How often do you say the following: “It seems like just yesterday” or “This is the longest week ever”? A minute will always last 60 seconds and an hour will always last 60 minutes but it doesn’t always feel like it. Time should be a concrete concept but it seems so fluid.
I have a friend who recently told me about an out-of-body experience she had while holding a new mom’s infant daughter. A precious 4-month old sat in her lap and my friend was instantly transported more than 17 years in the past to the nursery of her own now-teenaged daughter. The years disappeared in a mist. Suddenly she was the new mom with the tiny daughter. The sweet, baby smell, the touch of soft baby skin—it felt like it was just yesterday. Tearful, my friend felt that time had passed too quickly.
When you’re anxiously waiting for something to happen, time seems to slow to a crawl. It was true when you were a kid, waiting for summer vacation or Christmas morning, and it can still be true for adults. Time stretches out in front of you like an endless horizon. It’s January, bleak and cloudy, and you look at your covered swimming pool, thinking, “We’ll never get through with winter. Summer seems so far away.”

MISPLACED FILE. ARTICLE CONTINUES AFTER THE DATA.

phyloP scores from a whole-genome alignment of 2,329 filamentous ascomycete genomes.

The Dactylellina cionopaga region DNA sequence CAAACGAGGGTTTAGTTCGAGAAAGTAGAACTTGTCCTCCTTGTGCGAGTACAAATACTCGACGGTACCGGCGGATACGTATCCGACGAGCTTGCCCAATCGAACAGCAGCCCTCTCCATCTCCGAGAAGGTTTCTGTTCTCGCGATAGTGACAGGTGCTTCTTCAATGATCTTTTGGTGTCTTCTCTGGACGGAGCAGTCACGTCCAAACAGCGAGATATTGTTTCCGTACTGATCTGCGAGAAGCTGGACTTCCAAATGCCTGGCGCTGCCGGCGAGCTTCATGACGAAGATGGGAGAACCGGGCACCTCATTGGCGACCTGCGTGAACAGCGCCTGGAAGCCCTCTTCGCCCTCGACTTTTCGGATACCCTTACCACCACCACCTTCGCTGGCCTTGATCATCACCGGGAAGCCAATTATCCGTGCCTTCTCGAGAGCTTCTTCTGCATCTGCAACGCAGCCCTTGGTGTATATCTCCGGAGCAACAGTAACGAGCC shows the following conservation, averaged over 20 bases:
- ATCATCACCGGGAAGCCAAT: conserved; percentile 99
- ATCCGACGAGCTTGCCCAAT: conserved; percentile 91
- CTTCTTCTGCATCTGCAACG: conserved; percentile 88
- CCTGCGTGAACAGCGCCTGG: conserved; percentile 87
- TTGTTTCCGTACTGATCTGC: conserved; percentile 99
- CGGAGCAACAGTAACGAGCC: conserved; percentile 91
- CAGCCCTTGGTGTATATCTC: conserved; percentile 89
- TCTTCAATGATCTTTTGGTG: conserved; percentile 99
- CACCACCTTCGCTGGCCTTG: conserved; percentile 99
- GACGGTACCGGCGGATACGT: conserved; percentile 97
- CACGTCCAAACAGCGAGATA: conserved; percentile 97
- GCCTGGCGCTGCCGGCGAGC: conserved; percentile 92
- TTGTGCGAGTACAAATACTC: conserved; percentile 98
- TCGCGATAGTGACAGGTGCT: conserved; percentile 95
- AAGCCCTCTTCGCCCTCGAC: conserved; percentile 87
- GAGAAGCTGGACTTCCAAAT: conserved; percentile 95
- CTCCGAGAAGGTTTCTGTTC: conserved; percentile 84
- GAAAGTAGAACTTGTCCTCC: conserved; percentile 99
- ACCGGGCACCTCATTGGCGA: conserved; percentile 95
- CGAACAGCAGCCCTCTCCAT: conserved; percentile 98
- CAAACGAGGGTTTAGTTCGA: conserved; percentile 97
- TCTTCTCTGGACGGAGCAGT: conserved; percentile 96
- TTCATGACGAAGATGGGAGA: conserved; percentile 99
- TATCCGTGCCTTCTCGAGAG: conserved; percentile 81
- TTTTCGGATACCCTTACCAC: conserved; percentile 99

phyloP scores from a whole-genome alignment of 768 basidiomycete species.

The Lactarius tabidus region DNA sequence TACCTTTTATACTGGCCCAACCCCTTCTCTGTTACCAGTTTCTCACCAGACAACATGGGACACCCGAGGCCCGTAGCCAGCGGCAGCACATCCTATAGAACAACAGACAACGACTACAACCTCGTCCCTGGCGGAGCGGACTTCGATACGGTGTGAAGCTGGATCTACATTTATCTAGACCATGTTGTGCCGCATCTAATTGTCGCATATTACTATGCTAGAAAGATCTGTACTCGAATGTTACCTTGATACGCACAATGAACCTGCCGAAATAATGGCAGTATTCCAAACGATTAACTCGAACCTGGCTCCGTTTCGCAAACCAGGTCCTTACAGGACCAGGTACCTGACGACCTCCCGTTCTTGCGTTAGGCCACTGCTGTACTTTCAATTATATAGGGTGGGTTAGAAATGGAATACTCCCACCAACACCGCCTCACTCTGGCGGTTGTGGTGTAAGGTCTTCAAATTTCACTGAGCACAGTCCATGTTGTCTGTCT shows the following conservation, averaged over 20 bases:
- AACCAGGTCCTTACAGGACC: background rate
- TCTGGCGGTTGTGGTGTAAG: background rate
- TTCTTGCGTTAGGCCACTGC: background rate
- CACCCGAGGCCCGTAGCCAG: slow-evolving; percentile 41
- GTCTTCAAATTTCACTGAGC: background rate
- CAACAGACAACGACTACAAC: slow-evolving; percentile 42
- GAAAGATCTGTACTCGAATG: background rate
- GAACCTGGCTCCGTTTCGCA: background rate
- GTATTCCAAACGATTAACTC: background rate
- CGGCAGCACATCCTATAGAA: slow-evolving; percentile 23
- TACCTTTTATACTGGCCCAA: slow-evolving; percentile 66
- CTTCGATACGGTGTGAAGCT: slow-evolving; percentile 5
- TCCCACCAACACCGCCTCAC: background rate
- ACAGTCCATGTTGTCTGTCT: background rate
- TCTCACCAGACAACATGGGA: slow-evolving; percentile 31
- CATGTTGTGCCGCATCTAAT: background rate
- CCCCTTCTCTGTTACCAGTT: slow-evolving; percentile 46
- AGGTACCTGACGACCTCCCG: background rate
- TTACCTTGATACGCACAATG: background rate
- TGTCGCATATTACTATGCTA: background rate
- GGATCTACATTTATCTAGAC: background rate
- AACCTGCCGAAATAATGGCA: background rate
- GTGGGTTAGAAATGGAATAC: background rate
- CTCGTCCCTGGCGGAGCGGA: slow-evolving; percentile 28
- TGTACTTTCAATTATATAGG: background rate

Then there are periods of time and phases of life that seem to go quickly and last forever simultaneously. The anniversary of something tragic like the death of a loved one or a long illness or the day a spouse moves out and moves on, can create a desire for introspection. Upon examination, you might realize that while you’re living through it, your heightened feelings make time tick slowly. Your anger and frustration burn so brightly that little else enters your mind. This concentration slows everything down. But when the phase is over, you look back at the towering mountains you climbed and the raging rivers you crossed, and you wonder how you got through it in the amount of time that has passed.
Intellectually, we know that time is a fixed thing. We check clocks and watches and cell phones often throughout the day to gauge what we should be doing and where we should be going, and we rarely question what we see. But emotionally, time is not fixed. And our perception, however unreliable, can become our reality.
It’s okay if time feels fluid. In the Book of James, we read that “To the Lord a day is like a thousand years, and a thousand years is like a day.” He measures time differently, too. So maybe, in the end, it’s not the quantity of time we’re given—the number of seconds and minutes and hours that pass in a lifetime, but how we spend those minutes that really matters.